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Chapter 2 Why measure information security? concerns the purposes or reasons for which metrics are required. Addressing this deceptively simple question neatly introduces a fundamental metrics concept that underpins the whole book. Essentially, before you can design or select metrics, you need to figure out why you are so concerned about something that you want or need to measure it. Digging deeper, understanding what specific aspects are of interest, and what criteria would determine whether the measurements are reassuring or worrying, goes a long way towards adopting valuable, worthwhile metrics.

          Addressing our own question, information security is measured:
          … to answer awkward management questions
          … to improve information security, systematically
          … for strategic, tactical and operational reasons
          … for compliance and assurance purposes
          … to fill the vacuum caused by our inability to measure security
          … to support the information security manager
          … for profit!
          … and for various other reasons.

          Read chapter 2 for more on each of these.

Picking up on the fourth reason (compliance and assurance), security metrics are not just useful within the organization. External stakeholders such as its owners, business partners, customers and the authorities have an interest in the organization’s information security status and capabilities.

Regulators, for instance, are concerned that regulated organizations comply with applicable regulations. At present, external oversight primarily involves auditing or assessing compliance with privacy laws, HIPAA, PIPEDA, ISO/IEC 27001, CIP, PCI-DSS, SSAE16 etc. The compliance certificate is a rather basic binary metric (an overall pass/fail), while the compliance requirements themselves define minimum acceptable standards in a formal way designed to facilitate compliance audits rather than instill good practice. Surely we can do better than that?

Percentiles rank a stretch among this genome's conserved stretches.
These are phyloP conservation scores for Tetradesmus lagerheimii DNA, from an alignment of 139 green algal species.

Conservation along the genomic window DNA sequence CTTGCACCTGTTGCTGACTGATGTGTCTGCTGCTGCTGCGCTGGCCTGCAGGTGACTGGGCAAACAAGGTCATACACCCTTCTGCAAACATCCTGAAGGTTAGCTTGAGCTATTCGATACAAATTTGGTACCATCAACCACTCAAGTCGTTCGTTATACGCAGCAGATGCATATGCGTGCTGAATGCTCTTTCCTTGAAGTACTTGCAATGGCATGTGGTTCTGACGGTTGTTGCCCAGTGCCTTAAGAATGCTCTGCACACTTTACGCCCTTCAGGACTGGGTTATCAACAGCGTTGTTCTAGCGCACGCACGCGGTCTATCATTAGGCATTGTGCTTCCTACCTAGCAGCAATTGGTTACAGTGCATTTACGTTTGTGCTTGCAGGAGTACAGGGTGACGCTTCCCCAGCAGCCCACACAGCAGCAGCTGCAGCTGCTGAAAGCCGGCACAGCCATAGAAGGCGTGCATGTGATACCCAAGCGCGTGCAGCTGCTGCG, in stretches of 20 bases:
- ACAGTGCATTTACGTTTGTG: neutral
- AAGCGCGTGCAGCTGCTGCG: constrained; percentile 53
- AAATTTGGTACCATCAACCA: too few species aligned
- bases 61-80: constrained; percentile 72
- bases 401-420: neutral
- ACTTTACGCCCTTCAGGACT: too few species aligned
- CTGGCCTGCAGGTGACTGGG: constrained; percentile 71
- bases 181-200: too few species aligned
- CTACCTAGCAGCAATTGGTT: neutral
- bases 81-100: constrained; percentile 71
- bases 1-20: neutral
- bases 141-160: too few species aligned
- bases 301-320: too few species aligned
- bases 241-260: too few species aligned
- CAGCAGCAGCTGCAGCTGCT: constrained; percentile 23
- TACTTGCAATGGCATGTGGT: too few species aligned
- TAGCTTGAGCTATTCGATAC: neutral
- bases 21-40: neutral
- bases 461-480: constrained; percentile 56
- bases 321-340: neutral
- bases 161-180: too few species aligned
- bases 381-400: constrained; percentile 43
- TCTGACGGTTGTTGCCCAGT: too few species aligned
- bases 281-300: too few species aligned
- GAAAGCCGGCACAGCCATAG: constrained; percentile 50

Using the PRAGMATIC approach, stakeholders can develop valuable analog or proportional security metrics. Rather than simply determining the organization’s overall compliance status, they can gain assurance regarding its strengths and weaknesses across different facets of information security. PRAGMATIC security metrics make it feasible to progress from the rigid compliance mindset to more sophisticated and flexible benchmarking and continuous improvement.

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